Happy 2017 everyone! I’m back after a couple of weeks away from blogging to spend time with my family in Nebraska and enjoy a few days of much-needed hibernation and relaxation. I hope you all had a warm and merry holiday season, and thanks for sticking with me all this time.
When it comes to the holidays, I’m the kind of person who likes to look ahead as much as I look behind me. At the holiday seasons, I always think about where I was in life at Christmas last year, 2 years ago, 5, or 10 years ago. I like to wonder where I will be, who I will be, who I will be with next year, 2 years later, 5, or 10 years down the line.
At the end of 2015, I felt like the roller coaster of life events I’d been on since 2013 was finally over and things had sort of come full circle. It wasn’t perfect, but I loved the imperfection of it because I felt secure in it. I knew it wouldn’t be easy, but I had faith that things would be okay and work out because I had already gone through some dark, empty days that felt hard for no reason at all. I was ready for a hard but meaningful and fulfilling journey that I wouldn’t trade for the world because I made the choice to stick with it no matter what, and I loved that choice.
A year later, Christmas 2016, none of the things I ended 2015 with and felt safe about exist anymore and I find myself staring down a dark, gray road surrounded by void.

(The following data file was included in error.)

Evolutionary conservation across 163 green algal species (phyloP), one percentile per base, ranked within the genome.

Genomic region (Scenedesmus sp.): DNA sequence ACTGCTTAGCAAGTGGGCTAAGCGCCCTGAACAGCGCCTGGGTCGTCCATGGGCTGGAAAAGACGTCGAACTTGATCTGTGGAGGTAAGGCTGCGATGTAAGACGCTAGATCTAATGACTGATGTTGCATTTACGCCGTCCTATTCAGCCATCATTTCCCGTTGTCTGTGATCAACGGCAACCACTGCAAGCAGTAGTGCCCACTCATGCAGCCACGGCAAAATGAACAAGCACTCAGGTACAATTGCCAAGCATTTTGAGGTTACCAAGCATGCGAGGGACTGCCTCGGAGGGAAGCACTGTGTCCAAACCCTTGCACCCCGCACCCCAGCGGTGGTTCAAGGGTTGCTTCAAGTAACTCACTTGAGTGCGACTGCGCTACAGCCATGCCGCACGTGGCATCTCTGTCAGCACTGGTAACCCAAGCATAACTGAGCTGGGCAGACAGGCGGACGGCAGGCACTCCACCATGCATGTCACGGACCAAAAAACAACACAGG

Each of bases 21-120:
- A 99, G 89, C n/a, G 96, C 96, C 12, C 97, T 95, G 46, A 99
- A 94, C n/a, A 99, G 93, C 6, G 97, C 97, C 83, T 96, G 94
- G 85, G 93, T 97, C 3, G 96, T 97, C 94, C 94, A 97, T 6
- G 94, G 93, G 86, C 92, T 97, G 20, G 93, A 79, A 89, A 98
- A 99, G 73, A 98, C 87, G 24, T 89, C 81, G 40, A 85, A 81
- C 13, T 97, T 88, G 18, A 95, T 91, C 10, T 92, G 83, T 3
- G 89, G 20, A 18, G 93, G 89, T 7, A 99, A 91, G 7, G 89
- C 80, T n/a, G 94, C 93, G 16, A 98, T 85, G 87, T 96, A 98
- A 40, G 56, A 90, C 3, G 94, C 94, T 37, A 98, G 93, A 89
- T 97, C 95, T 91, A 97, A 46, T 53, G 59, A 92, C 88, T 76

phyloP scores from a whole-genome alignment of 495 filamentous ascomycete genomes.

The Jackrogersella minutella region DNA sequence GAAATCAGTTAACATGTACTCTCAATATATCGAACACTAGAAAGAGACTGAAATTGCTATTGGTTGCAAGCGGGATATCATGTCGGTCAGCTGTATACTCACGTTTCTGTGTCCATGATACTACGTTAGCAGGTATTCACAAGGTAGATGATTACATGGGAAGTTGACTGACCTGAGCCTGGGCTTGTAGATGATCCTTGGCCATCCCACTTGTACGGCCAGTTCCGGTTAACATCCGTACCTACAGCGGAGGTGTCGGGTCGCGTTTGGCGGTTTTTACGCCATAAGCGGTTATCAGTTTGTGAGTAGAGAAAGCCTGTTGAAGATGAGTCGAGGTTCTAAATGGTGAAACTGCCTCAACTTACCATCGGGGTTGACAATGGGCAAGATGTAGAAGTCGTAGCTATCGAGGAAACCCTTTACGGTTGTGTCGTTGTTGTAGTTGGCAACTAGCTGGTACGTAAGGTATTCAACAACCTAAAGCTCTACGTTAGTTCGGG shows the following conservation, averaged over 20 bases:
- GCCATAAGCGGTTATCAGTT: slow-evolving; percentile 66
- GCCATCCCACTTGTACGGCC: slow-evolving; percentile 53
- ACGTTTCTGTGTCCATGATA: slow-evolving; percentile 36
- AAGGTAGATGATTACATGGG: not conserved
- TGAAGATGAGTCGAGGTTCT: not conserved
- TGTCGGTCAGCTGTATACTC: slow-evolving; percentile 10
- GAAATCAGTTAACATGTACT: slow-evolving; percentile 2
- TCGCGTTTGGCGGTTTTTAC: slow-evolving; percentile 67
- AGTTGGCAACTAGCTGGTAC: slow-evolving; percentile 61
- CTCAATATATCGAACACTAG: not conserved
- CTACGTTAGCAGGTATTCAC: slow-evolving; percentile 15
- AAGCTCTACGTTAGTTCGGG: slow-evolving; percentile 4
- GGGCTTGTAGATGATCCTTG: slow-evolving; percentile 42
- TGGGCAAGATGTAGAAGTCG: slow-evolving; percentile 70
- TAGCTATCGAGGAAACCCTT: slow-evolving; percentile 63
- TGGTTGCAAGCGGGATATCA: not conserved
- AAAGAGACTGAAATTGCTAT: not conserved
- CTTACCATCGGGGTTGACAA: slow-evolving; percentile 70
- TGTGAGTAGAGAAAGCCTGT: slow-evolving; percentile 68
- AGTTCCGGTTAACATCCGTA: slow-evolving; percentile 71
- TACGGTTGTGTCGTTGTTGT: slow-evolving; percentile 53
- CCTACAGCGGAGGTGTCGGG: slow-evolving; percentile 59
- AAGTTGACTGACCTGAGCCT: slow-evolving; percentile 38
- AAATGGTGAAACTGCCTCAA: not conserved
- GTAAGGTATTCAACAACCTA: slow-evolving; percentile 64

The things I prayed for, worked hard for… I don’t have them anymore. Two strategies for getting what I want out of life– praying and hard work– failed me in 2016. I’m not saying prayer and hard work are failing strategies. But I am saying that they failed me last year.
So, what do I do now?
I don’t know. I can only live one day at a time. I don’t know how to pray for or work for things when at one point not that long ago I had everything I wanted. People don’t realize that it’s possible to mourn something you never had; it’s possible to grieve dreams that didn’t come true but still feel real to you. But life is just as much about how you make your choices as they are about how other people make their choices. And that’s the best answer I can give to the whole “life isn’t fair” thing.
2016 has been, as my 57-year-old father put it, “one of those most tumultuous years I’ve ever experienced.” No one else has seemed to have a good year either, but it doesn’t feel comforting to me knowing that it wasn’t just me who struggled. It seems we all need hope right now. And a fresh start. I know I do.
Yes, I have New Year’s resolutions, but honestly, more than anything, I just want to finally be the person I am supposed to be. I want to see how things work out, I want to read to the end of the book and go back to this chapter of life already armed with the appreciation for how it’s all going to be fine. But I can’t do that, so I have to be right here, right now. So, as sad as it sounds to say I can only live one day at a time, somewhere deep down, I feel like there is promise. Because anything can happen now. And maybe what is to come will be better than what I lost in 2016.
So, here is what I will be focusing on every day for the next 365 days:
1) Eating to run and not running to eat. I’ve definitely always been one of those runners who runs a ton of miles so I can eat a pint of mint ice cream or a whole pizza from DC Pizza. But the truth is, I can no longer deny how gross I feel and that I am slipping back into the mindset I had in 2004 when I first realized that the way I look now is the way I was “meant” to look. I’m not thrilled with what I see in the mirror, and I know I can do better for myself. So, I am going to give things a try for real this time and see where it gets me. I don’t have a weight loss goal in mind, or a size. I just know where I want to go and I’m heading in that direction one day at a time.